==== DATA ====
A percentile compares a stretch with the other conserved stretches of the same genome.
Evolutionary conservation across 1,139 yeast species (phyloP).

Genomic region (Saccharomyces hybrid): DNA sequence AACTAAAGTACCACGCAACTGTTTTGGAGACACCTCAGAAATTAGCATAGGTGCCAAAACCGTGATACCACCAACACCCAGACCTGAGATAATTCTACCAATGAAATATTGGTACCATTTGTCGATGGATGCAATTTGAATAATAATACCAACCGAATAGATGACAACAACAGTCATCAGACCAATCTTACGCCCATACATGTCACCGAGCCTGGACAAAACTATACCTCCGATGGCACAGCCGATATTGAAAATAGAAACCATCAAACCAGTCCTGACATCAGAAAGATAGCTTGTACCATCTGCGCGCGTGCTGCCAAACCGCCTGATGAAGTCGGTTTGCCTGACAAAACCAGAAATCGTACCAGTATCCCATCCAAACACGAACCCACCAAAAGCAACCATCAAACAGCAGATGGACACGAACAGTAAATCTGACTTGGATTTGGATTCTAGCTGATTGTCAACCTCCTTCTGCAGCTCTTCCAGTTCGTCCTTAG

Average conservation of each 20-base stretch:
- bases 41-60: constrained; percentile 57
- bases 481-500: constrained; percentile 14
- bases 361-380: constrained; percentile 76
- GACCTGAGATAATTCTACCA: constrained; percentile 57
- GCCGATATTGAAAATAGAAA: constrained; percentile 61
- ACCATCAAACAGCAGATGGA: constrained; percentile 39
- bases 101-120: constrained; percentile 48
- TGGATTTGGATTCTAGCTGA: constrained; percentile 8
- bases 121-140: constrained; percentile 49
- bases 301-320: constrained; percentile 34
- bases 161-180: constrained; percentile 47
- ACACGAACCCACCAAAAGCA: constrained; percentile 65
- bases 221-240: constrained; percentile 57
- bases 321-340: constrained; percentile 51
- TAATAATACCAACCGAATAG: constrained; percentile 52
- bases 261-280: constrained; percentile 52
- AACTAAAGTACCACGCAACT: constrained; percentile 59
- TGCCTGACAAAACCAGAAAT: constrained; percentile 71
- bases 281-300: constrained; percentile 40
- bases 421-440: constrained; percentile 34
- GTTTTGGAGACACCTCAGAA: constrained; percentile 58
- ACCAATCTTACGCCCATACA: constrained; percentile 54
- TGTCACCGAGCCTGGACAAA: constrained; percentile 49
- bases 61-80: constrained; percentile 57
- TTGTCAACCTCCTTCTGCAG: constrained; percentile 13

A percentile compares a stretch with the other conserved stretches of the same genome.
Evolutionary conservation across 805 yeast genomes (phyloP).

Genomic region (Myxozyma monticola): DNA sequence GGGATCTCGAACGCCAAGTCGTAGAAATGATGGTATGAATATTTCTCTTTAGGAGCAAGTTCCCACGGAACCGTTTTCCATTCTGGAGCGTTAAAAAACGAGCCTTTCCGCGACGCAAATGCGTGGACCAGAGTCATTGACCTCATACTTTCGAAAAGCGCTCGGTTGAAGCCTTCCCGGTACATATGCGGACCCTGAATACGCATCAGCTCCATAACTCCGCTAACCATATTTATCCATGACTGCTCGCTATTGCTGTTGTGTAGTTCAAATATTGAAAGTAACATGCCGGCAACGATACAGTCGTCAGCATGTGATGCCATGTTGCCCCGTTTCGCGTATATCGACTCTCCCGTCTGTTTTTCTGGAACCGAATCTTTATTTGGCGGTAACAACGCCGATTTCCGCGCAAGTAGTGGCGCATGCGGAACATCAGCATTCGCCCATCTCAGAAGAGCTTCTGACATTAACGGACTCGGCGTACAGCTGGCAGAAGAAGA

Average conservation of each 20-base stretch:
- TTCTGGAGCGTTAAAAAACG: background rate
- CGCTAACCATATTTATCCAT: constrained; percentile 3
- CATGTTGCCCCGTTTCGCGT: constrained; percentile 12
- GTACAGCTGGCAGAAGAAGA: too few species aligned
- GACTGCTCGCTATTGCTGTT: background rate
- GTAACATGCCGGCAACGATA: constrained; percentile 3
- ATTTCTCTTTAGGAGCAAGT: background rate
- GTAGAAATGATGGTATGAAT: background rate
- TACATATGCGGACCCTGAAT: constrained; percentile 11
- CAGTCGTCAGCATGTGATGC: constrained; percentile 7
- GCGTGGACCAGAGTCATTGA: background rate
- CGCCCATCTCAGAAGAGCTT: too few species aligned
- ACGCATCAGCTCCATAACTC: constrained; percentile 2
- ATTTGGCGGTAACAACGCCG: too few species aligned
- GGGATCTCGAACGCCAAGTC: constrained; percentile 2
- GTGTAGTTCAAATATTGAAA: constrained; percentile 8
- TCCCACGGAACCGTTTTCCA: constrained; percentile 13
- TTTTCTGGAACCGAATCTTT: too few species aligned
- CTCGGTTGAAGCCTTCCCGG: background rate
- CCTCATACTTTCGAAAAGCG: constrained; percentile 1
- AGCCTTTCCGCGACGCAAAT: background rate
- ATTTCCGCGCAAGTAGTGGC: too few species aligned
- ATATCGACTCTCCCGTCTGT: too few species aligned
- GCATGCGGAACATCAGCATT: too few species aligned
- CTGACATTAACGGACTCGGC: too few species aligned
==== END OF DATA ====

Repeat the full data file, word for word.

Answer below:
A percentile compares a stretch with the other conserved stretches of the same genome.
Evolutionary conservation across 1,139 yeast species (phyloP).

Genomic region (Saccharomyces hybrid): DNA sequence AACTAAAGTACCACGCAACTGTTTTGGAGACACCTCAGAAATTAGCATAGGTGCCAAAACCGTGATACCACCAACACCCAGACCTGAGATAATTCTACCAATGAAATATTGGTACCATTTGTCGATGGATGCAATTTGAATAATAATACCAACCGAATAGATGACAACAACAGTCATCAGACCAATCTTACGCCCATACATGTCACCGAGCCTGGACAAAACTATACCTCCGATGGCACAGCCGATATTGAAAATAGAAACCATCAAACCAGTCCTGACATCAGAAAGATAGCTTGTACCATCTGCGCGCGTGCTGCCAAACCGCCTGATGAAGTCGGTTTGCCTGACAAAACCAGAAATCGTACCAGTATCCCATCCAAACACGAACCCACCAAAAGCAACCATCAAACAGCAGATGGACACGAACAGTAAATCTGACTTGGATTTGGATTCTAGCTGATTGTCAACCTCCTTCTGCAGCTCTTCCAGTTCGTCCTTAG

Average conservation of each 20-base stretch:
- bases 41-60: constrained; percentile 57
- bases 481-500: constrained; percentile 14
- bases 361-380: constrained; percentile 76
- GACCTGAGATAATTCTACCA: constrained; percentile 57
- GCCGATATTGAAAATAGAAA: constrained; percentile 61
- ACCATCAAACAGCAGATGGA: constrained; percentile 39
- bases 101-120: constrained; percentile 48
- TGGATTTGGATTCTAGCTGA: constrained; percentile 8
- bases 121-140: constrained; percentile 49
- bases 301-320: constrained; percentile 34
- bases 161-180: constrained; percentile 47
- ACACGAACCCACCAAAAGCA: constrained; percentile 65
- bases 221-240: constrained; percentile 57
- bases 321-340: constrained; percentile 51
- TAATAATACCAACCGAATAG: constrained; percentile 52
- bases 261-280: constrained; percentile 52
- AACTAAAGTACCACGCAACT: constrained; percentile 59
- TGCCTGACAAAACCAGAAAT: constrained; percentile 71
- bases 281-300: constrained; percentile 40
- bases 421-440: constrained; percentile 34
- GTTTTGGAGACACCTCAGAA: constrained; percentile 58
- ACCAATCTTACGCCCATACA: constrained; percentile 54
- TGTCACCGAGCCTGGACAAA: constrained; percentile 49
- bases 61-80: constrained; percentile 57
- TTGTCAACCTCCTTCTGCAG: constrained; percentile 13

A percentile compares a stretch with the other conserved stretches of the same genome.
Evolutionary conservation across 805 yeast genomes (phyloP).

Genomic region (Myxozyma monticola): DNA sequence GGGATCTCGAACGCCAAGTCGTAGAAATGATGGTATGAATATTTCTCTTTAGGAGCAAGTTCCCACGGAACCGTTTTCCATTCTGGAGCGTTAAAAAACGAGCCTTTCCGCGACGCAAATGCGTGGACCAGAGTCATTGACCTCATACTTTCGAAAAGCGCTCGGTTGAAGCCTTCCCGGTACATATGCGGACCCTGAATACGCATCAGCTCCATAACTCCGCTAACCATATTTATCCATGACTGCTCGCTATTGCTGTTGTGTAGTTCAAATATTGAAAGTAACATGCCGGCAACGATACAGTCGTCAGCATGTGATGCCATGTTGCCCCGTTTCGCGTATATCGACTCTCCCGTCTGTTTTTCTGGAACCGAATCTTTATTTGGCGGTAACAACGCCGATTTCCGCGCAAGTAGTGGCGCATGCGGAACATCAGCATTCGCCCATCTCAGAAGAGCTTCTGACATTAACGGACTCGGCGTACAGCTGGCAGAAGAAGA

Average conservation of each 20-base stretch:
- TTCTGGAGCGTTAAAAAACG: background rate
- CGCTAACCATATTTATCCAT: constrained; percentile 3
- CATGTTGCCCCGTTTCGCGT: constrained; percentile 12
- GTACAGCTGGCAGAAGAAGA: too few species aligned
- GACTGCTCGCTATTGCTGTT: background rate
- GTAACATGCCGGCAACGATA: constrained; percentile 3
- ATTTCTCTTTAGGAGCAAGT: background rate
- GTAGAAATGATGGTATGAAT: background rate
- TACATATGCGGACCCTGAAT: constrained; percentile 11
- CAGTCGTCAGCATGTGATGC: constrained; percentile 7
- GCGTGGACCAGAGTCATTGA: background rate
- CGCCCATCTCAGAAGAGCTT: too few species aligned
- ACGCATCAGCTCCATAACTC: constrained; percentile 2
- ATTTGGCGGTAACAACGCCG: too few species aligned
- GGGATCTCGAACGCCAAGTC: constrained; percentile 2
- GTGTAGTTCAAATATTGAAA: constrained; percentile 8
- TCCCACGGAACCGTTTTCCA: constrained; percentile 13
- TTTTCTGGAACCGAATCTTT: too few species aligned
- CTCGGTTGAAGCCTTCCCGG: background rate
- CCTCATACTTTCGAAAAGCG: constrained; percentile 1
- AGCCTTTCCGCGACGCAAAT: background rate
- ATTTCCGCGCAAGTAGTGGC: too few species aligned
- ATATCGACTCTCCCGTCTGT: too few species aligned
- GCATGCGGAACATCAGCATT: too few species aligned
- CTGACATTAACGGACTCGGC: too few species aligned